Do You Think Education Is The Solution Of Gender Based Violence

Do You Think Education Is The Solution Of Gender Based Violence
Do You Think Education Is The Solution Of Gender Based Violence

While education might help women achieve financial independence, numerous other barriers limit women\’s self-empowerment and leave them vulnerable to violence. Gender Based Violence is a phenomenon that comes from gender inequality and continues to be one of the most serious human rights violations worldwide. When someone is victimized because of their gender. Men and women are both victims of gender-based violence. However, women and girls make up most victims.

What is Gender Based Violence?

When someone is mistreated because of their biological sex or gender identity, it is referred to as gender based violence (GBV). It includes physical, sexual, verbal, emotional, and psychic abuse, threats, coercion, and economic or educational deprivation, whether in public or private life.

Also Read: What Pakistan Need Today 

Why are we talking GBV?

Gender-based violence has an impact on people all over the world. Gender-based violence, on the other hand, disproportionately impacts women. As a result, several organizations are attempting to eliminate violence against women. According to the UN Population Fund, one out of every three women has been physically or sexually assaulted at some point in their life. Emotional, financial, and verbal abuse are exclude from the list. Gender based violence is commonly underreported, despite its prevalence, due to stigma and a lack of resources and support networks.

The Figures Of The World

  • Physical or sexual intimate partner violence and non-partner sexual assault have been experienced by 35% of women globally.
  • In the world, 7% of women have sexually attacked by someone who isn\’t their boyfriend.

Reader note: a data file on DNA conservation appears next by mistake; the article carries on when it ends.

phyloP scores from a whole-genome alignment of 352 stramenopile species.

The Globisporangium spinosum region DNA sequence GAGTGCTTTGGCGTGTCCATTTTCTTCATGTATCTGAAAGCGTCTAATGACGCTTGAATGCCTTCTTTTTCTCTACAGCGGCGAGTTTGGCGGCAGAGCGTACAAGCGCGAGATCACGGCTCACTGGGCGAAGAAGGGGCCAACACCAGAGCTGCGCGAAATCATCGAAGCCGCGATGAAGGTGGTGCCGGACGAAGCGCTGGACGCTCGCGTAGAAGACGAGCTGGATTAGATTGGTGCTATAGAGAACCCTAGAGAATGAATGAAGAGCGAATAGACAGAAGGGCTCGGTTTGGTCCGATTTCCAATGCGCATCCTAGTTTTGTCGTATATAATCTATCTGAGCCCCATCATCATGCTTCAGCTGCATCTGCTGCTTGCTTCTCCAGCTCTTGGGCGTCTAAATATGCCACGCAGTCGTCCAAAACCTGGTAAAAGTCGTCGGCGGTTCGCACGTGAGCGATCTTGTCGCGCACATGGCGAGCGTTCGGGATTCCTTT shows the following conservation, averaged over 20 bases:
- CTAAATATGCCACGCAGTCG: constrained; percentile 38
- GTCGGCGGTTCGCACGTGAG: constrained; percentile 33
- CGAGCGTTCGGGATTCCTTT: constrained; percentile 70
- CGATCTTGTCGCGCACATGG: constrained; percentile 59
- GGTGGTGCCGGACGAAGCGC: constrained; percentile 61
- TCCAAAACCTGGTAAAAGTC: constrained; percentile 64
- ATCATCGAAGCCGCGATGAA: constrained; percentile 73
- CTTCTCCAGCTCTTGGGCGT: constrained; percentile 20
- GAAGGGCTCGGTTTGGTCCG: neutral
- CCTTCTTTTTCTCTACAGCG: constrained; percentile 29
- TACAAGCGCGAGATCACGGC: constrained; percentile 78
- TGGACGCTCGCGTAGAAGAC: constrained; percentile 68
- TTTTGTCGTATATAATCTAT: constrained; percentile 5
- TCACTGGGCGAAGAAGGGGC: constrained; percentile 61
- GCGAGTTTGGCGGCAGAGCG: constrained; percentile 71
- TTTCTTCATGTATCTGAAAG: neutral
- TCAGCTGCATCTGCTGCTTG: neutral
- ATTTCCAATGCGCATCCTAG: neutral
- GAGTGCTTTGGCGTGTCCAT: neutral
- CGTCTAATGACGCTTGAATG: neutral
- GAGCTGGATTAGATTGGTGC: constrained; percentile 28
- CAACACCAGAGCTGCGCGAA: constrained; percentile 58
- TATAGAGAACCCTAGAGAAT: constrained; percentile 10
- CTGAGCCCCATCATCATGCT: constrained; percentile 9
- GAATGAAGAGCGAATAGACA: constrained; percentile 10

• An intimate partner is responsible for up to 38% of all female killings worldwide.
  • 200 million women have experienced female genital mutilation/cutting.

Domestic Violence Reporting Statistically:

\”The majority of violence against women, especially in the home, goes undetected. Violence affects approximately 70-90 percent of Pakistani women in rural regions. In urban areas, the female population fared a little better.\”

Education Impact Of GBV

Despite the painstaking efforts of social workers and non-governmental organizations, the situation for victims of gender based violence remains largely unchanged. The obstacles are vast, spanning from identifying, apprehending, and punishing perpetrators to the healing of traumatized victims and their reintegration into society as healthy individuals. The latest spousal abuse case in Gujranwala is an excellent illustration.

While access to self-empowerment possibilities such as education, public transportation, and a larger range of career opportunities helps women and girls in metropolitan areas, their lives are far from perfect. For example, consider the surge in domestic violence incidents in Sindh due to the COVID-19 outbreak. In addition, the United Nations\’ Advocacy Brief on Gender and Pandemic Urgent Call for Action, released in April 2020, is yet another sobering reminder of how the situation for domestic violence victims has only gotten worse during the pandemic.


The mentality that leads to female enslavement in our society and the elements that support it must be re-examined. All of the characters in people\’s lives\’ acts and inactions are merely symptoms of the disease. The sickness is the mentality that supports Gender Based Violence basic human rights. Therefore, if we truly want to empower the country\’s entire population and bring about true change, we must modify our ideology.


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